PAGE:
The University of Arizona

Cheatgrass and yellow starthistle growth at 3 soil depths.

R.L. Sheley, L.L. Larson

Abstract


Community dynamics and dominance on cheatgrass (Bromus tectorum L.) and yellow starthistle (Centaurea solstitialis L.) infested rangeland appear to be influenced by resource acquisition rates and duration of growth. Objectives were to determine the effects of densities, proportions, and soil depth on the growth rate and duration of growth of these species. In 6 field experiments isolated individuals, monocultures (100, 1,000, 10,000 plants m-2), and mixtures (same densities arranged factorially) were grown with unrestricted and restricted (0.2- and 0.5-m) soil depths. Shoot weights were determined on 12-day intervals beginning on day 24 and ending on day 72 for plants grown with restricted soil depth and day 96 (cheatgrass) and day 108 yellow starthistle) for plants grown in unrestricted soil. Quadratic growth curves were fit for each replication for plants grown in isolation. Linear and quadratic models season. We tested whether blue grama [Bouteloua gracilis (HBK.) Lag.] could be established in crested wheatgrass fields to increase plant diversity and grazing season length. Three seeding methods (unseeded, seed broadcast after rototilling, or seed drilled) and 2 herbicide treatments (none or glyphosate [N (phosphonomethyl)-glycine] sprayed at 1.1 kg a.i. ha-1) were applied in a complete factorial design to 3 X 10 m plots in 1994 in two 50 year-old crested wheatgrass stands. Blue grama established in seeded plots, but the effectiveness of seeding methods varied between sites. At both sites, herbicide control of crested wheatgrass greatly promoted the establishment of blue grama. Crested wheatgrass biomass and cover were reduced by rototilling and by spraying. The results suggest that the establishment of blue grama in crested wheatgrass stands is possible if seed is added and competition from crested wheatgrass is controlled.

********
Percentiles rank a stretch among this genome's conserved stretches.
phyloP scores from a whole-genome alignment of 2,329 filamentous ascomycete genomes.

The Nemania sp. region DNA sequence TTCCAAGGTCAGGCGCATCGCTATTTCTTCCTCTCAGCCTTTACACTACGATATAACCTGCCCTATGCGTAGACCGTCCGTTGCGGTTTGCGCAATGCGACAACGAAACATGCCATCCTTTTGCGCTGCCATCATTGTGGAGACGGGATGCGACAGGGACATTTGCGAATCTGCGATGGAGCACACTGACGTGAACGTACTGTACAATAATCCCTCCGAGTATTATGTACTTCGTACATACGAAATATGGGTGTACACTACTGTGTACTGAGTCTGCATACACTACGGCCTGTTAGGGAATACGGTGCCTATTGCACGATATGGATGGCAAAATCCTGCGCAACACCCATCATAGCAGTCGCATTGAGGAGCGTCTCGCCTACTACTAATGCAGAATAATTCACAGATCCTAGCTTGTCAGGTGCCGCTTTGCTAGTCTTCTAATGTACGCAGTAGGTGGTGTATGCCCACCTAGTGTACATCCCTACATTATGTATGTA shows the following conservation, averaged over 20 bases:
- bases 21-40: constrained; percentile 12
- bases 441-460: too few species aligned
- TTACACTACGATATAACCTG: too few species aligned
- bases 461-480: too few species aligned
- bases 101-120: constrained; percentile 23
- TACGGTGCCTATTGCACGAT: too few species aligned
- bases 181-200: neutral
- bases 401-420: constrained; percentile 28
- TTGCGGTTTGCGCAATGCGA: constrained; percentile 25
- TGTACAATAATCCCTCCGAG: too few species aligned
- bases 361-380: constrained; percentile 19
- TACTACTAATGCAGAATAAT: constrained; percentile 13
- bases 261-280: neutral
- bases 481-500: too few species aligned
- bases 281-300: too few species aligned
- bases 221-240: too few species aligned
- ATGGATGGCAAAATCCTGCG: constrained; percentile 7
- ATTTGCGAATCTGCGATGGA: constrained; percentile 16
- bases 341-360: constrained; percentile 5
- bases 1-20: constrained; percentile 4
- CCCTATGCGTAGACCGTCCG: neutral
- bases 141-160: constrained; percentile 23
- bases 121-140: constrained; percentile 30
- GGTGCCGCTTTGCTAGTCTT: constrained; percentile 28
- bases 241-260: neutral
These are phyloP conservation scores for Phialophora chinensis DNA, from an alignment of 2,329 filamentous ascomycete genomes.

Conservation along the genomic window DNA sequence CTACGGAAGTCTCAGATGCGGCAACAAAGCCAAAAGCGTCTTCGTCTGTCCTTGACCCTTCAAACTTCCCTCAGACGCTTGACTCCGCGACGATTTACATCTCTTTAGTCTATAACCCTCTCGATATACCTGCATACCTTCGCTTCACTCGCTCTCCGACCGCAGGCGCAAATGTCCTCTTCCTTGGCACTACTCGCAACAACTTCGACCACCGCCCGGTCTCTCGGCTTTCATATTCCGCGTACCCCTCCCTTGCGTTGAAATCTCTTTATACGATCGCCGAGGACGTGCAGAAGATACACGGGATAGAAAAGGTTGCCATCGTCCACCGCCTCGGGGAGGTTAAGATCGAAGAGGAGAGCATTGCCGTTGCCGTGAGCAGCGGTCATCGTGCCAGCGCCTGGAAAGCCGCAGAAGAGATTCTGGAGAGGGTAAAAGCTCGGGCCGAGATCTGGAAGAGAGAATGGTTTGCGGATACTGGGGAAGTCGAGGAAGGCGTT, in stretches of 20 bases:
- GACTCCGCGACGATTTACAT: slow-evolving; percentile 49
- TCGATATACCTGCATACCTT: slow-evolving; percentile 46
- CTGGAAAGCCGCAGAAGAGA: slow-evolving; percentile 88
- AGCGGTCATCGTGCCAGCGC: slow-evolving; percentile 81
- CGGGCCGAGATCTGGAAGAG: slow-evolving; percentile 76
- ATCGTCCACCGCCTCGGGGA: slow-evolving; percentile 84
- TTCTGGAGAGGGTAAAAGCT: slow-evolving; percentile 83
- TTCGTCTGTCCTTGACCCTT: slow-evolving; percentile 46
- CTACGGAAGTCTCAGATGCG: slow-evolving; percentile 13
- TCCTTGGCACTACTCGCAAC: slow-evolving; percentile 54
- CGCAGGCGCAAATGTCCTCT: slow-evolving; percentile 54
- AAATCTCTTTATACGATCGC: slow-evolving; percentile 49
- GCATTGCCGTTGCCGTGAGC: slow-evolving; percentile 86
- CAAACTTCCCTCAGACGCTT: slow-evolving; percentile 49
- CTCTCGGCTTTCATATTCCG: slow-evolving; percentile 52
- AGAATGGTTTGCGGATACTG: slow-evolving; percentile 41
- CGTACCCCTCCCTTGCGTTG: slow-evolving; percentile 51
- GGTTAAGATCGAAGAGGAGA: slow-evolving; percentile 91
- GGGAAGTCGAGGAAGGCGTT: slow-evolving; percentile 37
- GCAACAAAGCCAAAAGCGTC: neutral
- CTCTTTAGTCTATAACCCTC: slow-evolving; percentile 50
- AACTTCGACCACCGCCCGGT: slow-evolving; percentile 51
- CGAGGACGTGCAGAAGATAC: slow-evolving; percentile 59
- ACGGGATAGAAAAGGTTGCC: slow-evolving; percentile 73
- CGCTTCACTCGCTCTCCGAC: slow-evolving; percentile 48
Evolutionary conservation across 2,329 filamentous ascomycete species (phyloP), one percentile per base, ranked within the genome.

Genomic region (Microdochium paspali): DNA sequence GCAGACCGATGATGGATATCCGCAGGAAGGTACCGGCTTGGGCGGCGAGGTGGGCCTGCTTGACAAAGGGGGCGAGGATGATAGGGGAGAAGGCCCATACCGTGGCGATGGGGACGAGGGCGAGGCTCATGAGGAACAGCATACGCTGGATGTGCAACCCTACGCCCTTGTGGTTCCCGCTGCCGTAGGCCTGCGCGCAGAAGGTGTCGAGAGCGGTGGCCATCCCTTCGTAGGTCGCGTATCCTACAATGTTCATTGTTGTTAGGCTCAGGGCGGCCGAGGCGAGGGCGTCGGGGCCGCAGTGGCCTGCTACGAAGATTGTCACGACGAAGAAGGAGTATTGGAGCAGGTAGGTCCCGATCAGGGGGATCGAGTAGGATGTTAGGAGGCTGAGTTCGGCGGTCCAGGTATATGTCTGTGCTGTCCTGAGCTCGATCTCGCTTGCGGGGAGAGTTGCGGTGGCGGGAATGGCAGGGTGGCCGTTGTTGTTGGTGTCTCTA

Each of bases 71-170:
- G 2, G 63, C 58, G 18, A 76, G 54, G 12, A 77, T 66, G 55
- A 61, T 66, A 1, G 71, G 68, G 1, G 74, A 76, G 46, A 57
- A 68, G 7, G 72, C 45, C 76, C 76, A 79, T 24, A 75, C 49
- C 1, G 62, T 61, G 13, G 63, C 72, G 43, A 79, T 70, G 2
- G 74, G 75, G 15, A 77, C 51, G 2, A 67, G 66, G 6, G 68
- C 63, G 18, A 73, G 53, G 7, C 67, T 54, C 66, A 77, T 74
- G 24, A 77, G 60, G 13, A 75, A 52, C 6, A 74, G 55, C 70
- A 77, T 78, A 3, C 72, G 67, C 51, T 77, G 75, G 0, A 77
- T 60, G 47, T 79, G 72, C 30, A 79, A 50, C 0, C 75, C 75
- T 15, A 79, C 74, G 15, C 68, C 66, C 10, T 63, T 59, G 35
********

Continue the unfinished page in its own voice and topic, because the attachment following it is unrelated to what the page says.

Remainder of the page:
Keywords


continuous cropping;mixed pastures;Centaurea solstitialis;soil depth;crop-weed competition;ambient temperature;rain;Bromus tectorum;growth rate;plant density;water stress

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